Constantine Samuel Rafinesque
photo credits: Wikimedia Commons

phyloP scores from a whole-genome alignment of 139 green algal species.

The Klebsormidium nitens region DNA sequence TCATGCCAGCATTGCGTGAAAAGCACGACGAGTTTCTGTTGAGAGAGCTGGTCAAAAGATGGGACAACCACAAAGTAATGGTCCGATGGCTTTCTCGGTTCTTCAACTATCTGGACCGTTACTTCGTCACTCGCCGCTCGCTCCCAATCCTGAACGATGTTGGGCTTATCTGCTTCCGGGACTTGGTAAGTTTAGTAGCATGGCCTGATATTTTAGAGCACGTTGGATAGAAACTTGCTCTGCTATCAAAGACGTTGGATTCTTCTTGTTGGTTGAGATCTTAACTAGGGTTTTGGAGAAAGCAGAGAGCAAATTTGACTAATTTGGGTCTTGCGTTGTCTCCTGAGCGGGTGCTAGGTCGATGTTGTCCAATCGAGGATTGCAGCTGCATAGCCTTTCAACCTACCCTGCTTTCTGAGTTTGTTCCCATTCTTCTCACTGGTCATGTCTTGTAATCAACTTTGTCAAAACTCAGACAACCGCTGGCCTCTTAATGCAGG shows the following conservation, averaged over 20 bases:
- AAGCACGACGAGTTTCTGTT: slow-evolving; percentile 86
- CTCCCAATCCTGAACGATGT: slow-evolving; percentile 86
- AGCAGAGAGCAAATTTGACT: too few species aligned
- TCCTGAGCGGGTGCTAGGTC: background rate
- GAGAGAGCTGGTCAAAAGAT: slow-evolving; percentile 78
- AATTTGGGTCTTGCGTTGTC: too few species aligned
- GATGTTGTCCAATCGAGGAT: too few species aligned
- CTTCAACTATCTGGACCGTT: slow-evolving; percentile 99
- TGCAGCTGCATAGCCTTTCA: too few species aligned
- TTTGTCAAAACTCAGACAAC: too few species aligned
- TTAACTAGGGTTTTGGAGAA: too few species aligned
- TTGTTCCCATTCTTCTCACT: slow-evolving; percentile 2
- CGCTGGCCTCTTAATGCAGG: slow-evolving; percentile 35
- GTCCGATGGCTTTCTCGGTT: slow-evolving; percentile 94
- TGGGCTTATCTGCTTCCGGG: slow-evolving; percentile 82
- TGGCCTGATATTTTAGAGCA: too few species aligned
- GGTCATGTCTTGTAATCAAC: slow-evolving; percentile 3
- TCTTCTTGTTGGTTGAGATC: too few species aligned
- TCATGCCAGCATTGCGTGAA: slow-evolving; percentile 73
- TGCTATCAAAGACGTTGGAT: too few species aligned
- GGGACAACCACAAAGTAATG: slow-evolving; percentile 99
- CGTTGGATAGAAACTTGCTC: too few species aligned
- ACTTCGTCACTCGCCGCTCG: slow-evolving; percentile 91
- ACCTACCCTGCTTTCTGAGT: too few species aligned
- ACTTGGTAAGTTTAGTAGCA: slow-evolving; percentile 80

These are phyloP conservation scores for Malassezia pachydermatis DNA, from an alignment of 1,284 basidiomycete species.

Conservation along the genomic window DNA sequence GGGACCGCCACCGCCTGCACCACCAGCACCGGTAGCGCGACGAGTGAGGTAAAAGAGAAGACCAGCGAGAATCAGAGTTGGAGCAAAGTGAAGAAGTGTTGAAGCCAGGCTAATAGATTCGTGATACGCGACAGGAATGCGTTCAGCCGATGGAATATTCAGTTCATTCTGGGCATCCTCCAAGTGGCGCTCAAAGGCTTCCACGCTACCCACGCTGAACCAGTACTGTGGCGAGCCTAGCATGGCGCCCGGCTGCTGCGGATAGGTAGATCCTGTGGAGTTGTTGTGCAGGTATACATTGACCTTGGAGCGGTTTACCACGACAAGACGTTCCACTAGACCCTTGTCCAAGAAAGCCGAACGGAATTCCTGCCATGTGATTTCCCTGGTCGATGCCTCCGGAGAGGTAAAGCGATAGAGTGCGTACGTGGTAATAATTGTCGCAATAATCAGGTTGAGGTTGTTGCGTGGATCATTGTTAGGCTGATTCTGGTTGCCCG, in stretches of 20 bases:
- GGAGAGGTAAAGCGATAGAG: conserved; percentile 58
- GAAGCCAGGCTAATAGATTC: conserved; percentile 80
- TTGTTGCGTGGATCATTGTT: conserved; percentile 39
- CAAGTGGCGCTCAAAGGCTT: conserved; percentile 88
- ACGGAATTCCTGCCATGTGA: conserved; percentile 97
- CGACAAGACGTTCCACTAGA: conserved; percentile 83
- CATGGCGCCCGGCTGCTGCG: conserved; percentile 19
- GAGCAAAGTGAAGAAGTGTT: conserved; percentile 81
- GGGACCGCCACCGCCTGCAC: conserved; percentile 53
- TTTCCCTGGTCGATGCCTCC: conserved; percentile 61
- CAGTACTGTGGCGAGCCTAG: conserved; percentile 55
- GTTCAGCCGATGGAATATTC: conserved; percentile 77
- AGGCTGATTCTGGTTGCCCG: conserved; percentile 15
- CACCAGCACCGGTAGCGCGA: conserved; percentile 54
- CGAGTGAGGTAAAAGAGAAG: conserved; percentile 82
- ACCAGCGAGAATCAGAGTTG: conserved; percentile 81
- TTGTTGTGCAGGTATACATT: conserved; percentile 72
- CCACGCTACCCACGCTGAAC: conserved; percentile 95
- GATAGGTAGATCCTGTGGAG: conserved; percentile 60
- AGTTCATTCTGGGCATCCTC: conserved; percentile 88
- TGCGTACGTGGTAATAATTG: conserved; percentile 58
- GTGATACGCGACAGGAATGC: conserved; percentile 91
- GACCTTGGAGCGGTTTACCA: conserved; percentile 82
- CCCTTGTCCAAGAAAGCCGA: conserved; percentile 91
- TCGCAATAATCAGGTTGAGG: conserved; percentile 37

Constantine Samuel Rafinesque-Schmaltz (French pronunciation: [kɔ̃stɑ̃tin samɥɛl ʁafinɛsk(ə)ʃmalts]; October 22, 1783 – September 18, 1840) was a French 19th-century polymath born near Constantinople in the Ottoman Empire and self-educated in France. He traveled as a young man in the United States, ultimately settling in Ohio in 1815, where he made notable contributions to botany, zoology, and the study of prehistoric earthworks in North America. He also contributed to the study of ancient Mesoamerican linguistics, in addition to work he had already completed in Europe. Rafinesque was an eccentric and erratic genius. He was an autodidact, who excelled in various fields of knowledge, as a zoologist, botanist, writer and polyglot. He wrote prolifically on such diverse topics as anthropology, biology, geology, and linguistics, but was honored in none of these fields during his lifetime. Indeed, he was an outcast in the American scientific community whose submissions were rejected automatically by leading journals. Among his theories were that ancestors of Native Americans had migrated by the Bering Sea from Asia to North America, and that the Americas were populated by black indigenous peoples at the time of European contact. Source: Wikipedia (en)
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